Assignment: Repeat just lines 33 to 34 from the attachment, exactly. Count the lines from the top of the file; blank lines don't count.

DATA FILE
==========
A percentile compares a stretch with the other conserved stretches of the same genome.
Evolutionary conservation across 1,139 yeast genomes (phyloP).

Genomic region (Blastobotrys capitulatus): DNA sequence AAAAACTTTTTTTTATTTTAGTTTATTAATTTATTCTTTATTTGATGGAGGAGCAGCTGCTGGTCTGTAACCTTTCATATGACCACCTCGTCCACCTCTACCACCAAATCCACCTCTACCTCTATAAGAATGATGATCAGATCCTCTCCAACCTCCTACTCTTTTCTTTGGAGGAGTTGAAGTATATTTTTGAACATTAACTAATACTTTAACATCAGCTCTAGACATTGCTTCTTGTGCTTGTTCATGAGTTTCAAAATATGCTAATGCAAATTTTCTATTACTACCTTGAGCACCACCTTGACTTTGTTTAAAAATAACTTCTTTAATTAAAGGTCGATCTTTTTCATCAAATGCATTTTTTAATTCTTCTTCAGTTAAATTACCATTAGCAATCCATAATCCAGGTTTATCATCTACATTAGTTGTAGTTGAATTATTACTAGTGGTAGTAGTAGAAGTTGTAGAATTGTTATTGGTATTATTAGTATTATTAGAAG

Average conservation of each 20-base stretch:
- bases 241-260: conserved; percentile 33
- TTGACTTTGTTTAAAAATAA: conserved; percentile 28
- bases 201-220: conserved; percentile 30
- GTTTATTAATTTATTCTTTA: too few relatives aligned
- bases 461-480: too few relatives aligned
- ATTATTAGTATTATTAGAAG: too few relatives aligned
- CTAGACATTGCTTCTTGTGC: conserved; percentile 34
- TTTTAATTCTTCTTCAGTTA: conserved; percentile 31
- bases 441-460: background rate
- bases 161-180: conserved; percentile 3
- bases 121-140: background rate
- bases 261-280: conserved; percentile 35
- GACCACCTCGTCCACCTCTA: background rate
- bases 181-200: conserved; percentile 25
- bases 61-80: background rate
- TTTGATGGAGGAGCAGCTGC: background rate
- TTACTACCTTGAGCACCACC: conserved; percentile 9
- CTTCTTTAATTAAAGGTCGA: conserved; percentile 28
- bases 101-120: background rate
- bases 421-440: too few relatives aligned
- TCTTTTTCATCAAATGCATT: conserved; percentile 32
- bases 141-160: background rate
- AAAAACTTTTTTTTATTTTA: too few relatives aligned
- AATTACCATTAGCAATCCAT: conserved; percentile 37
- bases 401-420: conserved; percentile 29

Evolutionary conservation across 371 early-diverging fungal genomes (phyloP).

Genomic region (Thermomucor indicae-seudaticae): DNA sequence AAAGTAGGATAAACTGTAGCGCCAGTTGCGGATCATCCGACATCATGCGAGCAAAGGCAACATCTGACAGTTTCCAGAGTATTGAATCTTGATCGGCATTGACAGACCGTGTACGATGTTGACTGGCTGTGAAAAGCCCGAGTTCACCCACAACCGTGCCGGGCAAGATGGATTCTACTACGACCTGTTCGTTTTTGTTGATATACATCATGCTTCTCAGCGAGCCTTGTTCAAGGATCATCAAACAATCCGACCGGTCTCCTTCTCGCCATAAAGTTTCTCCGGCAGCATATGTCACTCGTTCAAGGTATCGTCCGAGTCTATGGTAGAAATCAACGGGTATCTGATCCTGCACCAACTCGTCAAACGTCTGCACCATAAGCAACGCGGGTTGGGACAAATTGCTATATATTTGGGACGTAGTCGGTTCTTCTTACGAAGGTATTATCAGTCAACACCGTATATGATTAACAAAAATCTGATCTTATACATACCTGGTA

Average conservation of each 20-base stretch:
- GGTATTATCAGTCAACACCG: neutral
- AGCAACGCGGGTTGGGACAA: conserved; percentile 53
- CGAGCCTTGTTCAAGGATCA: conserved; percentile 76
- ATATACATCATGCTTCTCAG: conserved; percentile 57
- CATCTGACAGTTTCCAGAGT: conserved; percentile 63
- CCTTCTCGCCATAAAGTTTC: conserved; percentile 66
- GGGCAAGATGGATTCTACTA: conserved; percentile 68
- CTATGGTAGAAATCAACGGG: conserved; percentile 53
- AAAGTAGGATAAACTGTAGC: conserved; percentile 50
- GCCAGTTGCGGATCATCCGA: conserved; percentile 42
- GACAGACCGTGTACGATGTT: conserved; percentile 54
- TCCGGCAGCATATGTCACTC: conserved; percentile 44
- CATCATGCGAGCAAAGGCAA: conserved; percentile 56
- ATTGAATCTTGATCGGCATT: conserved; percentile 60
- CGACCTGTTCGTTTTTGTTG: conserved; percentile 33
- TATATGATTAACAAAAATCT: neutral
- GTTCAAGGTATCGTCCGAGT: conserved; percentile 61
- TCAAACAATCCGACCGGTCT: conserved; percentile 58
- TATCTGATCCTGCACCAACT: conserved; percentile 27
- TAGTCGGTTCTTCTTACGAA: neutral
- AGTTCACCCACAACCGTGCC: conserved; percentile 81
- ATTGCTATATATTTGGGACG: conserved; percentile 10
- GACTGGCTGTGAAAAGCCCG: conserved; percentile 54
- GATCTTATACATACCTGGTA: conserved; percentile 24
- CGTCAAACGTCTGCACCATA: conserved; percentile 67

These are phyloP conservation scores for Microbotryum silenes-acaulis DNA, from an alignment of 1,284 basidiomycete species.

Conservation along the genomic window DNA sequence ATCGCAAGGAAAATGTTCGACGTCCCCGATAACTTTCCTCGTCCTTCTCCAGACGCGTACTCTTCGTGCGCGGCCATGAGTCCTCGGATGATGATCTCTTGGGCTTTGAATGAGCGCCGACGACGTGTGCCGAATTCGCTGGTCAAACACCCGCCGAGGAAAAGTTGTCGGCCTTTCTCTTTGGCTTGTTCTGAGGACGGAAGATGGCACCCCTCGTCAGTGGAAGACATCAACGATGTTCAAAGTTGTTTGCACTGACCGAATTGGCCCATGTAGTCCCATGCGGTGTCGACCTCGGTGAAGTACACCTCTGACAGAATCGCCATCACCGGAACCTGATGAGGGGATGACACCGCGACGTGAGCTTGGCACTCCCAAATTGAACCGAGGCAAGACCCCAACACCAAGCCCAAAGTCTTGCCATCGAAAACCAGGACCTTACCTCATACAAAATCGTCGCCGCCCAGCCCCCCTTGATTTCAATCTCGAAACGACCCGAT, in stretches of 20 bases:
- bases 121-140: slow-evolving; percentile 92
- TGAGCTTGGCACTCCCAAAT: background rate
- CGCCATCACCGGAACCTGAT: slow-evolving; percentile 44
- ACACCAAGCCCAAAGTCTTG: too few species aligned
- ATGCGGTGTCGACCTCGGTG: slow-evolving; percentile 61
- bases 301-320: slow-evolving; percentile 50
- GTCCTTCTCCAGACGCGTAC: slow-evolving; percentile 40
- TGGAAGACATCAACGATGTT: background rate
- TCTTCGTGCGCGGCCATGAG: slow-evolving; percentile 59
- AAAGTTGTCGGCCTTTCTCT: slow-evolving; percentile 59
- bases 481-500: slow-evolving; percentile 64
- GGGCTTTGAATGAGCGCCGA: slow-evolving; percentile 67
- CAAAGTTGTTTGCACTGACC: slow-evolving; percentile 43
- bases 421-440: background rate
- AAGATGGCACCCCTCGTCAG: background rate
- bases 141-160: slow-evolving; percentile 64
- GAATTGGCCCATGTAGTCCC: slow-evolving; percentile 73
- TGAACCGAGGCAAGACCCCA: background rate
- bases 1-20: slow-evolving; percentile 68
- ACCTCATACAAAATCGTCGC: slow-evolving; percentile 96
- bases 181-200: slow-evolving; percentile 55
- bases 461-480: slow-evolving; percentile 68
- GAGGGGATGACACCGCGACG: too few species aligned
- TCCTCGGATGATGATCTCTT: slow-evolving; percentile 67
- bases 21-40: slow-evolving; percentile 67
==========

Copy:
- GGTATTATCAGTCAACACCG: neutral
- AGCAACGCGGGTTGGGACAA: conserved; percentile 53